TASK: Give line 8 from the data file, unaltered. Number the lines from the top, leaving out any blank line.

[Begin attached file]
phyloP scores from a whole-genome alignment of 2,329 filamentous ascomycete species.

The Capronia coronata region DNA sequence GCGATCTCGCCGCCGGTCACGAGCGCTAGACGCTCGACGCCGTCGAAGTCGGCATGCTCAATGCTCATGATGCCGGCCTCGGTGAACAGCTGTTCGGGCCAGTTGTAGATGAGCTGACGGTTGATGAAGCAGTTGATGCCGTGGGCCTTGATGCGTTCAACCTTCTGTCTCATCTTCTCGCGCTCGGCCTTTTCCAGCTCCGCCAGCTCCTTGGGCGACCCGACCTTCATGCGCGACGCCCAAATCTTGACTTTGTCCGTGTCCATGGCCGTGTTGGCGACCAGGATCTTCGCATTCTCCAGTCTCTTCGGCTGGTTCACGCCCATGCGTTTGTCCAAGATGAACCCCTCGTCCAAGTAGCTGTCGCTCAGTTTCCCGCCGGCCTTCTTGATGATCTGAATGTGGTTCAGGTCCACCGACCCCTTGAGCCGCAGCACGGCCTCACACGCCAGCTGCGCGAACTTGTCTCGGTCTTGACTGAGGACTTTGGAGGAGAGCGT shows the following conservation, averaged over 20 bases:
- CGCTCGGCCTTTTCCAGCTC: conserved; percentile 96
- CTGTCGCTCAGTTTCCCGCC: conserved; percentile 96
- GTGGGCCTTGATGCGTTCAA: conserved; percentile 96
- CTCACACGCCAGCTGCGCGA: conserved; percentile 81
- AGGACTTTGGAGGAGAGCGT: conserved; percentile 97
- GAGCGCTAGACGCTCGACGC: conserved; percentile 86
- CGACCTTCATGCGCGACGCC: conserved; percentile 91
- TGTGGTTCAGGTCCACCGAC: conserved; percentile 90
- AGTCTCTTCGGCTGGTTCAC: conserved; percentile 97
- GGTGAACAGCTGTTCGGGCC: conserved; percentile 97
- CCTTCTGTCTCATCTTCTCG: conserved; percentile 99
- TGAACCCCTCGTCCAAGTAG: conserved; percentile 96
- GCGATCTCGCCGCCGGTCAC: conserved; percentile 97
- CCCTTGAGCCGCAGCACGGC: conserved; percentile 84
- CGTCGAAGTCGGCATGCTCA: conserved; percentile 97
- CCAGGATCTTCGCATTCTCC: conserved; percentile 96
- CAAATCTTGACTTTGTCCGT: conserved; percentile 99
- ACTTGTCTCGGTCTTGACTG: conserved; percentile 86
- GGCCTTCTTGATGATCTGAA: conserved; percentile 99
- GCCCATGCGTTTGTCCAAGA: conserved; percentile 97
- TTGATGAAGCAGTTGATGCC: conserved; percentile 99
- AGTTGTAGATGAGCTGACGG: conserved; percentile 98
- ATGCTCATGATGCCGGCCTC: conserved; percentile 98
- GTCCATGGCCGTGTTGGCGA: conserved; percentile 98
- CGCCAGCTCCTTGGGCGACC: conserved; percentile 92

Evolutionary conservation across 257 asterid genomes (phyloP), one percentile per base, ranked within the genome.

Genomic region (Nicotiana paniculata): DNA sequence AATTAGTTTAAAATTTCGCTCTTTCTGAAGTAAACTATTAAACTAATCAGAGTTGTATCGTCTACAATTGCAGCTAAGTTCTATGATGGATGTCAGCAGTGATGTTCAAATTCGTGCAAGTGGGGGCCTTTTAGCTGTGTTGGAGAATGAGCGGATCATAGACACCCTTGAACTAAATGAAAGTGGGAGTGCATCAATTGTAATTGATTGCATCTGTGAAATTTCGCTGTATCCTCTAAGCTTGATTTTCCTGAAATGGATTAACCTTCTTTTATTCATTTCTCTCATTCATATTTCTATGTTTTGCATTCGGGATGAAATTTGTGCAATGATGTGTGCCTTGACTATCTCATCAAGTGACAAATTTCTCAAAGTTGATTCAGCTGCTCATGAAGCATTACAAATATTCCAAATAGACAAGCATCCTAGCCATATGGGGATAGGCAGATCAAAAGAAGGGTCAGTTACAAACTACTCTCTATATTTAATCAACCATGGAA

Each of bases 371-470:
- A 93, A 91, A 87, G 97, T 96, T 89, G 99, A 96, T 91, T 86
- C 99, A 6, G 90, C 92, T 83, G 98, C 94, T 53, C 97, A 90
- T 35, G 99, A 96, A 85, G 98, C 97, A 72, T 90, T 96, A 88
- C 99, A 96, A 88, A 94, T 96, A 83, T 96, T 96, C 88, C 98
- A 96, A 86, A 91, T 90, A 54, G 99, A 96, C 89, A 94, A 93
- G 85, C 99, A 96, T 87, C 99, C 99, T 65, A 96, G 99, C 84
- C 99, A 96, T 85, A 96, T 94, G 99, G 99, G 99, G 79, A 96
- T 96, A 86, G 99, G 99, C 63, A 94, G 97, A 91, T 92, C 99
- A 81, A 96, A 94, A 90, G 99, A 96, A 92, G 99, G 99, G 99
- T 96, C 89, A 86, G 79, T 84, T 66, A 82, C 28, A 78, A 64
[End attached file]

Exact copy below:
- GAGCGCTAGACGCTCGACGC: conserved; percentile 86